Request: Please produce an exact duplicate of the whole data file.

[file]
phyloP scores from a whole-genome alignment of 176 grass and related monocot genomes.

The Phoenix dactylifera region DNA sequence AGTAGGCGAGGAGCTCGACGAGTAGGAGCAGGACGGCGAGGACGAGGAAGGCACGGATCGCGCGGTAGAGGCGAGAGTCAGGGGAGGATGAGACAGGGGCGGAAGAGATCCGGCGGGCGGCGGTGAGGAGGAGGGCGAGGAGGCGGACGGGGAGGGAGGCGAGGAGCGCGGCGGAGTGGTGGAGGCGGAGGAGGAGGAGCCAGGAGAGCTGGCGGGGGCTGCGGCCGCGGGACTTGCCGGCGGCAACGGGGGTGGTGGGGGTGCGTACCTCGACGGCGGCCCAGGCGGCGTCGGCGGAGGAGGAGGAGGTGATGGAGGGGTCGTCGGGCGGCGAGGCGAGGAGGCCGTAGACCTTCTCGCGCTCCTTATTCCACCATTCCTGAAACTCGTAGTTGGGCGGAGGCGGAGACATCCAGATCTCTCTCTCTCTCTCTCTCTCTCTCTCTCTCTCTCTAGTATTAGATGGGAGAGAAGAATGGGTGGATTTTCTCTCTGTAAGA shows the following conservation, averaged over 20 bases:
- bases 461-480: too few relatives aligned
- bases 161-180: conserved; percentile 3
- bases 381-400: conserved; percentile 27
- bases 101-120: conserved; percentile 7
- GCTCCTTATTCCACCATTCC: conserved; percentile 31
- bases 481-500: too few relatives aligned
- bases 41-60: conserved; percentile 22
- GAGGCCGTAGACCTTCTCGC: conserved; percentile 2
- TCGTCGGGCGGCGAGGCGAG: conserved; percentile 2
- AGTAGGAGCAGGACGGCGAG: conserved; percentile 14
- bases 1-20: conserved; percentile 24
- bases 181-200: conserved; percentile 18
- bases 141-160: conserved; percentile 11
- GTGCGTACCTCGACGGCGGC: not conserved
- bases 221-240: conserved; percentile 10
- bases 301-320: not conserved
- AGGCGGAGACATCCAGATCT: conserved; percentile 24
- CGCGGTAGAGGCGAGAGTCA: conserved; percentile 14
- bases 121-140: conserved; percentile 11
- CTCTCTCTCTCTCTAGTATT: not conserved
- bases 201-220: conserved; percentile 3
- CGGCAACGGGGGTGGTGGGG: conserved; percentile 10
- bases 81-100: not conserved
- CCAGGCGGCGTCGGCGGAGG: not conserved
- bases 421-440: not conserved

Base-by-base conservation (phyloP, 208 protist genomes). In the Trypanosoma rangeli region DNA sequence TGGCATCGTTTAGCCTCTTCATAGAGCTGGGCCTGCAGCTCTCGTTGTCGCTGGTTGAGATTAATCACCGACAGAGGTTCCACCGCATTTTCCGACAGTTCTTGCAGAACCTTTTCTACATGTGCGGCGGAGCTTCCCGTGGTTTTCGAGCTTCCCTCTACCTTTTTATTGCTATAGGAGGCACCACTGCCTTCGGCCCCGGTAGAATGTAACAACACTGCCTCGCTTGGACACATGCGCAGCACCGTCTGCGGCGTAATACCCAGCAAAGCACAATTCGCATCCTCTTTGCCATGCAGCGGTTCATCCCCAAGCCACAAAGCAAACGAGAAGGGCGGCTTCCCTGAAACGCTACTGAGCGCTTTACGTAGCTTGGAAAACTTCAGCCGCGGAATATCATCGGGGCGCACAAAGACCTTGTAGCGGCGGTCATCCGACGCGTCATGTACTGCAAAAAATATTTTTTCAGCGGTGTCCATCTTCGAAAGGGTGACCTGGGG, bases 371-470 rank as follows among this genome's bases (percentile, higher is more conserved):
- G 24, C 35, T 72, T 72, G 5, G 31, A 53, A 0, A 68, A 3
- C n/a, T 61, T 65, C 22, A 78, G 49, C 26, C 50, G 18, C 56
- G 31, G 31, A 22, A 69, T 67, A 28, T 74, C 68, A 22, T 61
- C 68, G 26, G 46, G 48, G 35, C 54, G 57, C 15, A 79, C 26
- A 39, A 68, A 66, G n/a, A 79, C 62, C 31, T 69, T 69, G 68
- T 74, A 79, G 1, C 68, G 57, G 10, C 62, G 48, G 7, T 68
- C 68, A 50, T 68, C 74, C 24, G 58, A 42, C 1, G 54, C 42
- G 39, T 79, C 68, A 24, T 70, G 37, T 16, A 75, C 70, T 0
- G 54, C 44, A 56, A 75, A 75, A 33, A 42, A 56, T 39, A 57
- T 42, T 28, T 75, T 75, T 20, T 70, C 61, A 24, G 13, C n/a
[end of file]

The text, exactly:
phyloP scores from a whole-genome alignment of 176 grass and related monocot genomes.

The Phoenix dactylifera region DNA sequence AGTAGGCGAGGAGCTCGACGAGTAGGAGCAGGACGGCGAGGACGAGGAAGGCACGGATCGCGCGGTAGAGGCGAGAGTCAGGGGAGGATGAGACAGGGGCGGAAGAGATCCGGCGGGCGGCGGTGAGGAGGAGGGCGAGGAGGCGGACGGGGAGGGAGGCGAGGAGCGCGGCGGAGTGGTGGAGGCGGAGGAGGAGGAGCCAGGAGAGCTGGCGGGGGCTGCGGCCGCGGGACTTGCCGGCGGCAACGGGGGTGGTGGGGGTGCGTACCTCGACGGCGGCCCAGGCGGCGTCGGCGGAGGAGGAGGAGGTGATGGAGGGGTCGTCGGGCGGCGAGGCGAGGAGGCCGTAGACCTTCTCGCGCTCCTTATTCCACCATTCCTGAAACTCGTAGTTGGGCGGAGGCGGAGACATCCAGATCTCTCTCTCTCTCTCTCTCTCTCTCTCTCTCTCTCTAGTATTAGATGGGAGAGAAGAATGGGTGGATTTTCTCTCTGTAAGA shows the following conservation, averaged over 20 bases:
- bases 461-480: too few relatives aligned
- bases 161-180: conserved; percentile 3
- bases 381-400: conserved; percentile 27
- bases 101-120: conserved; percentile 7
- GCTCCTTATTCCACCATTCC: conserved; percentile 31
- bases 481-500: too few relatives aligned
- bases 41-60: conserved; percentile 22
- GAGGCCGTAGACCTTCTCGC: conserved; percentile 2
- TCGTCGGGCGGCGAGGCGAG: conserved; percentile 2
- AGTAGGAGCAGGACGGCGAG: conserved; percentile 14
- bases 1-20: conserved; percentile 24
- bases 181-200: conserved; percentile 18
- bases 141-160: conserved; percentile 11
- GTGCGTACCTCGACGGCGGC: not conserved
- bases 221-240: conserved; percentile 10
- bases 301-320: not conserved
- AGGCGGAGACATCCAGATCT: conserved; percentile 24
- CGCGGTAGAGGCGAGAGTCA: conserved; percentile 14
- bases 121-140: conserved; percentile 11
- CTCTCTCTCTCTCTAGTATT: not conserved
- bases 201-220: conserved; percentile 3
- CGGCAACGGGGGTGGTGGGG: conserved; percentile 10
- bases 81-100: not conserved
- CCAGGCGGCGTCGGCGGAGG: not conserved
- bases 421-440: not conserved

Base-by-base conservation (phyloP, 208 protist genomes). In the Trypanosoma rangeli region DNA sequence TGGCATCGTTTAGCCTCTTCATAGAGCTGGGCCTGCAGCTCTCGTTGTCGCTGGTTGAGATTAATCACCGACAGAGGTTCCACCGCATTTTCCGACAGTTCTTGCAGAACCTTTTCTACATGTGCGGCGGAGCTTCCCGTGGTTTTCGAGCTTCCCTCTACCTTTTTATTGCTATAGGAGGCACCACTGCCTTCGGCCCCGGTAGAATGTAACAACACTGCCTCGCTTGGACACATGCGCAGCACCGTCTGCGGCGTAATACCCAGCAAAGCACAATTCGCATCCTCTTTGCCATGCAGCGGTTCATCCCCAAGCCACAAAGCAAACGAGAAGGGCGGCTTCCCTGAAACGCTACTGAGCGCTTTACGTAGCTTGGAAAACTTCAGCCGCGGAATATCATCGGGGCGCACAAAGACCTTGTAGCGGCGGTCATCCGACGCGTCATGTACTGCAAAAAATATTTTTTCAGCGGTGTCCATCTTCGAAAGGGTGACCTGGGG, bases 371-470 rank as follows among this genome's bases (percentile, higher is more conserved):
- G 24, C 35, T 72, T 72, G 5, G 31, A 53, A 0, A 68, A 3
- C n/a, T 61, T 65, C 22, A 78, G 49, C 26, C 50, G 18, C 56
- G 31, G 31, A 22, A 69, T 67, A 28, T 74, C 68, A 22, T 61
- C 68, G 26, G 46, G 48, G 35, C 54, G 57, C 15, A 79, C 26
- A 39, A 68, A 66, G n/a, A 79, C 62, C 31, T 69, T 69, G 68
- T 74, A 79, G 1, C 68, G 57, G 10, C 62, G 48, G 7, T 68
- C 68, A 50, T 68, C 74, C 24, G 58, A 42, C 1, G 54, C 42
- G 39, T 79, C 68, A 24, T 70, G 37, T 16, A 75, C 70, T 0
- G 54, C 44, A 56, A 75, A 75, A 33, A 42, A 56, T 39, A 57
- T 42, T 28, T 75, T 75, T 20, T 70, C 61, A 24, G 13, C n/a